The recent case of Lorraine Kelly and her working arrangements has brought into focus the Government’s plans to expand the current rules regarding the clamp down on the status of consultants and contractors in the public sector to the private sector. The legislation, known as IR35, was strengthened for the public sector in 2017. The October 2018 Budget brought confirmation that the IR35 changes would come into force for ‘medium’ and ‘large’ private sector businesses from April 2020.
How does IR35 currently work?
Since April 2017, public sector organisations (such as NHS Trusts and the BBC) have been required to examine the arrangements they have with workers who supply their services through intermediaries. This includes agencies, partnerships and personal service companies (PSCs). Where, but for the existence of the intermediary, the arrangement would be one of employment, public sector engagers are required to operate PAYE on all amounts payable to the worker either directly or via an intermediary.
What are the changes?
In short, the changes will push the determination and associated tax liabilities of whether an individual is an employee or self-employed onto ‘the client’. Broadly this is the end user of the individual’s services. This is a substantive shift from the current position and involves a consideration of the status of the individuals whether they are engaged through a company or as an individual.
The current proposals are to include businesses that have at least two of the following characteristics:
• More than 50 employees
• Turnover in excess of £10.2m
• A balance sheet in excess of £5.1m
For businesses that are required to undertake a statutory audit, as they will be responsible for determining the status of their workers, there is an increased risk of incurring additional PAYE, employees and employers’ national insurance if workers are deemed by HMRC to be employees but have not been treated as such. There will also be interest and penalties to pay. Accordingly, self-employed workers deemed to be employees will find their tax liabilities dramatically increased. Getting it right is imperative but potentially quite tricky as identifying the status of some self-employed workers can be a grey area.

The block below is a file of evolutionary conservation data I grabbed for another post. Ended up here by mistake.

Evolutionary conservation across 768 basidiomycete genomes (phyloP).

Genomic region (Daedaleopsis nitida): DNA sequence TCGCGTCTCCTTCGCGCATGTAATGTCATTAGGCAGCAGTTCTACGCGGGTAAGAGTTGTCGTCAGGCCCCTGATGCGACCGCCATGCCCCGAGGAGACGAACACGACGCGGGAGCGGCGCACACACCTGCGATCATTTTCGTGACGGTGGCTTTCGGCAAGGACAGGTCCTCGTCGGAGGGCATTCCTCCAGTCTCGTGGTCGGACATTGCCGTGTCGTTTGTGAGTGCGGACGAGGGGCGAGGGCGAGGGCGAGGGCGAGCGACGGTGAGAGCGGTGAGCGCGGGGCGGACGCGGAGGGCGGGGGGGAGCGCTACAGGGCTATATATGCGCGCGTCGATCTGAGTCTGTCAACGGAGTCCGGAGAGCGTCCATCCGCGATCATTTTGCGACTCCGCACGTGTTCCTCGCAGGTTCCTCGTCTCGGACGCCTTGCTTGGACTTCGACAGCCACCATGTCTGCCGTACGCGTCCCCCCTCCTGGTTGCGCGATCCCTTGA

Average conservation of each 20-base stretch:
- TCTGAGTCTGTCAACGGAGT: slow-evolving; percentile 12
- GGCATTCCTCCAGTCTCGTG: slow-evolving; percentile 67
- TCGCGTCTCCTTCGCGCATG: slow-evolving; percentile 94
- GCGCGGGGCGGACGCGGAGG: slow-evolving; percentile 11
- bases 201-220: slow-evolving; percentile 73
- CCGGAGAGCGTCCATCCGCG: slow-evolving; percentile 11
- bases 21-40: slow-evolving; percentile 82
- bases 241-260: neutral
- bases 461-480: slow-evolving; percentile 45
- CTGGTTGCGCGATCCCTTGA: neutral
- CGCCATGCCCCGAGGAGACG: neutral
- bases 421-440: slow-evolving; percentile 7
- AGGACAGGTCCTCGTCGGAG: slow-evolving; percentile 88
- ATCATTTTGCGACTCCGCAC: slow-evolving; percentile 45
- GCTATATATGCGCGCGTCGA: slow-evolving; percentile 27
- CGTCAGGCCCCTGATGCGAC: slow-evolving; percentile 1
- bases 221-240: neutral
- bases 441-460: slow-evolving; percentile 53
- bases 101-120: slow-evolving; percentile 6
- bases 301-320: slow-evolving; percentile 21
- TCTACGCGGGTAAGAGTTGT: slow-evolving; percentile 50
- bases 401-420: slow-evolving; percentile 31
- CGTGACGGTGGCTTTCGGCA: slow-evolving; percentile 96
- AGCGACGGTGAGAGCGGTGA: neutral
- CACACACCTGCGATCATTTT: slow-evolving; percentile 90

How will this impact businesses?
For medium and large businesses, this could impact on the use of off-payroll workers to support things like special projects where project managers, marketing specialists or other consultants are required. It may also impact on the use of flexible workforce solutions and the use of agency workers. This is because the legislation will impact on the arrangements where any intermediary is used to supply off-payroll workers.
It does not apply where the off-payroll worker is genuinely self-employed.
Clearly this change represents an increase in the risk to large private sector businesses who want to engage self-employed individuals as they will be responsible for assessing the employment status of the individual. From the individuals’ perspective, there may well be reluctance from larger businesses to engage self-employed individuals and a move towards an employment relationship.
It is vital that businesses and agencies understand IR35 so they can help end-clients make accurate status decisions and protect themselves.
Start preparing now
The private sector should benefit from the lessons learned from the public. It is strongly recommended that any business paying workers through intermediaries should review their arrangements to assess those off-payroll workers that are:
• Genuinely self-employed
• Definitely caught by IR35
• Potentially less certain and require detailed review
An early intervention to embark on a programme to identify those contracts that are at risk, plan how to manage any potential changes and ensure that steps are in place to make sure that PAYE is operated where appropriate from 6 April 2020, or introduce required changes, will be essential.
Experience suggests that private sector businesses are likely to require all of the extra time afforded to them to prepare for the change. Getting it wrong could result in significant liabilities to tax, national insurance, interest and penalties.
There is limited help available via the Check Employment Status for Tax (CEST) tool supplied by HMRC that enables businesses to check if individuals are employees or self-employed.
However, a recent BBC documentary found the tool was unable to give definitive answers in around 50% of cases. We strongly advise businesses to avoid relying solely on CEST when making IR35 decisions.
If you have any questions or concerns about the upcoming IR35 changes, contact Maurice Frost and our friendly Business Services Team on 01293 227670 or visit www.carpenterbox.com